Saturday, December 20, 2014
Why California’s Adult Schools Need Dedicated Funding By Communities Organized to Support Adult School (COSAS)
K-12 Adult Schools Need Dedicated Funding. The governor has proposed that all funding for K-12 adult schools come through the Community College Chancellor’s Office by way of the Regional Consortia. However, adult schools need dedicated funding to assure the maintenance of their particular strengths. The state can better assure access to adult education services for all Californians and the continuing support of adult schools for the mission of the K-12 schools by providing dedicated funding for adult schools.
1. According to the state Legislative Analyst’s Office (LAO) adult schools work well for their students. In 2012, the LAO conducted an extensive study of the state’s community college and adult school system and released its findings in a report entitled “Restructuring California’s Adult Education System”. On page 15, the report notes that outcomes for adult schools are comparable to outcomes for community college non-credit programs.
2. Adult schools support the mission of K-12 Schools. Adult school Parent Education, Family Literacy and Credit Recovery programs support the mission of K-12, but not the mission of community colleges. Adult education classes in schools increase parent involvement in the schools, and make schools into community centers. Adult schools need to receive dedicated funding through the K-12 schools so they continue their close association with and support for K-12 schools.
3. Because they are part of K-12 districts, adult schools can provide accessible, community based classes that serve their students best by holding classes at K-12 sites. Because many adult school students are low-income and have limited access to transportation, classes at the neighborhood school work well for them. If all money for adult schools comes through the community colleges, there is a risk that adult schools will become alienated from their K-12 districts; they could even be seen as an incursion into the affairs of the K-12 district by the community college. This could make it more difficult for adult schools to hold classes at K-12 district facilities, thus reducing access for many students. Adult schools need dedicated funding to assure continued use of K-12 district facilities.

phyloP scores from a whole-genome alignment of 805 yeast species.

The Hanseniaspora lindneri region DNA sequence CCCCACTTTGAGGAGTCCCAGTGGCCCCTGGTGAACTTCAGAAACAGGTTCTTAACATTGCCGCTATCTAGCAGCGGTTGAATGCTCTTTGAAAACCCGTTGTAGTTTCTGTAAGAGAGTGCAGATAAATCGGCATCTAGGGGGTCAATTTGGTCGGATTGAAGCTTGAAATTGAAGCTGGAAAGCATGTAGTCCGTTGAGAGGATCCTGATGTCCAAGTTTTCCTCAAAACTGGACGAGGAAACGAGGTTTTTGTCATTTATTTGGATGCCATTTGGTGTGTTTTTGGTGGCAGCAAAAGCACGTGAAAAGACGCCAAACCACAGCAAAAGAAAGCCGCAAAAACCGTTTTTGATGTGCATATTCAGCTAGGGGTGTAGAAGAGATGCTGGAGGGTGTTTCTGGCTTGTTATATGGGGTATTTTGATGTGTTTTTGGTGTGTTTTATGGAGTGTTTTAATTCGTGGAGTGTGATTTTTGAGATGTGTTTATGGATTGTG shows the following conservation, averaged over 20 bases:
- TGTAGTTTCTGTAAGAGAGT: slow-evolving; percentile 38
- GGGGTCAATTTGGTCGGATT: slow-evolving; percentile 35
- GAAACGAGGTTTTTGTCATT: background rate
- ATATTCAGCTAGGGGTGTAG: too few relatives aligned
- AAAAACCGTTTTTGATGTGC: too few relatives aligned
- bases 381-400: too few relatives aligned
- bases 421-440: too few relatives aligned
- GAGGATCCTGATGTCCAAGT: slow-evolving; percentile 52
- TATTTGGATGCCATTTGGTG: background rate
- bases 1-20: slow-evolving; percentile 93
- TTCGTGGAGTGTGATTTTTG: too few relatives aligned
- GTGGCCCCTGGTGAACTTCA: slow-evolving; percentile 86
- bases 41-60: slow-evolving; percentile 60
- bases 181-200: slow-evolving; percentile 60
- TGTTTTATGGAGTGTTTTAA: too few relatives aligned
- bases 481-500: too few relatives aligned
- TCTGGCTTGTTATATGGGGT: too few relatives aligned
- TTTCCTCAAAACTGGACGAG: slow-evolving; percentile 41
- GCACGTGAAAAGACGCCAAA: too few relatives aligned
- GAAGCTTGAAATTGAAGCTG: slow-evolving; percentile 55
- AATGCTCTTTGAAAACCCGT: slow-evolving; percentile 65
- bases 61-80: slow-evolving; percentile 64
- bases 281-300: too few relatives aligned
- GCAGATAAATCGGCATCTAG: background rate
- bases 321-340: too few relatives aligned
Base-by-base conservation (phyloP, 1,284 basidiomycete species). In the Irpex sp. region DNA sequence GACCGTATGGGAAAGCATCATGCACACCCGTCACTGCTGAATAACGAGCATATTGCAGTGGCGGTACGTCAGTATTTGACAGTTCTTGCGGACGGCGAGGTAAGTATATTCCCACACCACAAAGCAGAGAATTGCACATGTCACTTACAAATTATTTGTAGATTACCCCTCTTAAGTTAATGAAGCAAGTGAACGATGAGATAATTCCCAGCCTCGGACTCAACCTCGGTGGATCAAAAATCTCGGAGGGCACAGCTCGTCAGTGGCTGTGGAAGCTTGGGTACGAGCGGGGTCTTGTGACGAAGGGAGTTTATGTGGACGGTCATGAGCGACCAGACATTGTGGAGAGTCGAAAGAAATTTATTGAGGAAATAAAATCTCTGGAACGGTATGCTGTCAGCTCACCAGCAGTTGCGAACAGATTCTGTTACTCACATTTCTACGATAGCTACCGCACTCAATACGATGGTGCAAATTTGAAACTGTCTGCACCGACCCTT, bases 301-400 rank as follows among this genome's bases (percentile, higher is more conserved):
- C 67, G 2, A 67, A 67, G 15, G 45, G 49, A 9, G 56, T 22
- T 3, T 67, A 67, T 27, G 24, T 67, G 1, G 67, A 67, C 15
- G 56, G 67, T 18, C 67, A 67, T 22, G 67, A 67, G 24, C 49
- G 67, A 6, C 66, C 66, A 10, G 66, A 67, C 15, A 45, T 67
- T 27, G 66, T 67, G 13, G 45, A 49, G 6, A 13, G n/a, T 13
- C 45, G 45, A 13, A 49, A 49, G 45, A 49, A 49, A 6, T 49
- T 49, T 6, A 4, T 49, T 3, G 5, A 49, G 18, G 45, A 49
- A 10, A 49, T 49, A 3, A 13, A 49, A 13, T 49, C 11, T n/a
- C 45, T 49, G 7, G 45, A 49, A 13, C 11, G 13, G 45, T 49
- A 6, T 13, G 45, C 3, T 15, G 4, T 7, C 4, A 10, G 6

4. The teaching of basic literacy, the primary function of adult schools, is more in line with the mission of K-12 schools than the mission of community colleges, which is to provide college-level instruction. Adult Basic Education is the equivalent of an elementary education, and adult school High School Diploma programs are equivalent to a secondary education. Most adult school ESL students read English at below the 8th grade level. Community colleges are institutions of higher learning. They provide some remediation for their students, but that is not their core mission. Adult schools need dedicated funding so that they can continue prioritizing basic literacy education, thus fulfilling the state’s commitment to a basic education for all Californians.
5. The ratio of adult schools to community colleges is almost 3:1; adult schools need dedicated funding to assure that adults will have adequate access to education. There are about 300 adult schools in California and about 112 community colleges. Community colleges are concentrated in urban centers; rural and remote areas. If all funding for adult education comes through community colleges, there is no guarantee that community colleges will maintain adult school services in a crisis rather than saving their own programs. This could lead to further closures of adult schools during the next fiscal crisis, resulting in severely reduced access to educational services for adults in the state.
For a more in-depth treatment of this subject, see http://saveouradultschool.wordpress.com
Posted by A4CAS at 11:14 PM